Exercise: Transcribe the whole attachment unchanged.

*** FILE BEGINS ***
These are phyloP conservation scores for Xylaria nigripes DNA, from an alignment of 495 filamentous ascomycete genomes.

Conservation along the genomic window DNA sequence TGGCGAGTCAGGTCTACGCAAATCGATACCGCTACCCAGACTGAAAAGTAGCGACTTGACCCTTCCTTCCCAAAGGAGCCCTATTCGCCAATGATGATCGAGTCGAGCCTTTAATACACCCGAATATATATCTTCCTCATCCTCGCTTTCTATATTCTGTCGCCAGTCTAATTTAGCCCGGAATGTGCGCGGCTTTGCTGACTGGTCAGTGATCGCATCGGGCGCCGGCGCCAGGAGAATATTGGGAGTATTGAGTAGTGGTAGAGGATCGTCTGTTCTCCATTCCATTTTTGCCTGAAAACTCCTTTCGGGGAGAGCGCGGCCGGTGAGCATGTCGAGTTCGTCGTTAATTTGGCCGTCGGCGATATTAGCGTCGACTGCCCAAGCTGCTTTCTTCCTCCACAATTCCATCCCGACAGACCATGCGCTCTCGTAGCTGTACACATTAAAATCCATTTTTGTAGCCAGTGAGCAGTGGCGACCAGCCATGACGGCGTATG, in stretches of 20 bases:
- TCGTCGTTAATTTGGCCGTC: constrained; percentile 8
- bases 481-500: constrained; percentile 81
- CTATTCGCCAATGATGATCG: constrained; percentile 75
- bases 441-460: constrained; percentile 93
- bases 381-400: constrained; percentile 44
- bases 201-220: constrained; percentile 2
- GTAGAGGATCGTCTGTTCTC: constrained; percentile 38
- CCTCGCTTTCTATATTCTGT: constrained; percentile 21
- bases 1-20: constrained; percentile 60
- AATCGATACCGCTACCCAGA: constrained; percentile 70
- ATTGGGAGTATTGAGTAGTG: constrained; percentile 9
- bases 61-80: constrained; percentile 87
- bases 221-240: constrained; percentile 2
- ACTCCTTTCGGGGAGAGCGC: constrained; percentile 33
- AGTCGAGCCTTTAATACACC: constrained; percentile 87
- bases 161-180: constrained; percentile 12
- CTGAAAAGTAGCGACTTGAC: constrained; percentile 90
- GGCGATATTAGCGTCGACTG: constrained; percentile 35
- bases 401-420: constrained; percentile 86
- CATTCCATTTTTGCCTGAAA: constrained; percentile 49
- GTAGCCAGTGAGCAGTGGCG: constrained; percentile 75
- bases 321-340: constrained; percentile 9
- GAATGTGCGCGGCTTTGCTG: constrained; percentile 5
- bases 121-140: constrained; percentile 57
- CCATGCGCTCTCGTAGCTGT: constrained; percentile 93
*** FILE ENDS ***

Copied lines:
These are phyloP conservation scores for Xylaria nigripes DNA, from an alignment of 495 filamentous ascomycete genomes.

Conservation along the genomic window DNA sequence TGGCGAGTCAGGTCTACGCAAATCGATACCGCTACCCAGACTGAAAAGTAGCGACTTGACCCTTCCTTCCCAAAGGAGCCCTATTCGCCAATGATGATCGAGTCGAGCCTTTAATACACCCGAATATATATCTTCCTCATCCTCGCTTTCTATATTCTGTCGCCAGTCTAATTTAGCCCGGAATGTGCGCGGCTTTGCTGACTGGTCAGTGATCGCATCGGGCGCCGGCGCCAGGAGAATATTGGGAGTATTGAGTAGTGGTAGAGGATCGTCTGTTCTCCATTCCATTTTTGCCTGAAAACTCCTTTCGGGGAGAGCGCGGCCGGTGAGCATGTCGAGTTCGTCGTTAATTTGGCCGTCGGCGATATTAGCGTCGACTGCCCAAGCTGCTTTCTTCCTCCACAATTCCATCCCGACAGACCATGCGCTCTCGTAGCTGTACACATTAAAATCCATTTTTGTAGCCAGTGAGCAGTGGCGACCAGCCATGACGGCGTATG, in stretches of 20 bases:
- TCGTCGTTAATTTGGCCGTC: constrained; percentile 8
- bases 481-500: constrained; percentile 81
- CTATTCGCCAATGATGATCG: constrained; percentile 75
- bases 441-460: constrained; percentile 93
- bases 381-400: constrained; percentile 44
- bases 201-220: constrained; percentile 2
- GTAGAGGATCGTCTGTTCTC: constrained; percentile 38
- CCTCGCTTTCTATATTCTGT: constrained; percentile 21
- bases 1-20: constrained; percentile 60
- AATCGATACCGCTACCCAGA: constrained; percentile 70
- ATTGGGAGTATTGAGTAGTG: constrained; percentile 9
- bases 61-80: constrained; percentile 87
- bases 221-240: constrained; percentile 2
- ACTCCTTTCGGGGAGAGCGC: constrained; percentile 33
- AGTCGAGCCTTTAATACACC: constrained; percentile 87
- bases 161-180: constrained; percentile 12
- CTGAAAAGTAGCGACTTGAC: constrained; percentile 90
- GGCGATATTAGCGTCGACTG: constrained; percentile 35
- bases 401-420: constrained; percentile 86
- CATTCCATTTTTGCCTGAAA: constrained; percentile 49
- GTAGCCAGTGAGCAGTGGCG: constrained; percentile 75
- bases 321-340: constrained; percentile 9
- GAATGTGCGCGGCTTTGCTG: constrained; percentile 5
- bases 121-140: constrained; percentile 57
- CCATGCGCTCTCGTAGCTGT: constrained; percentile 93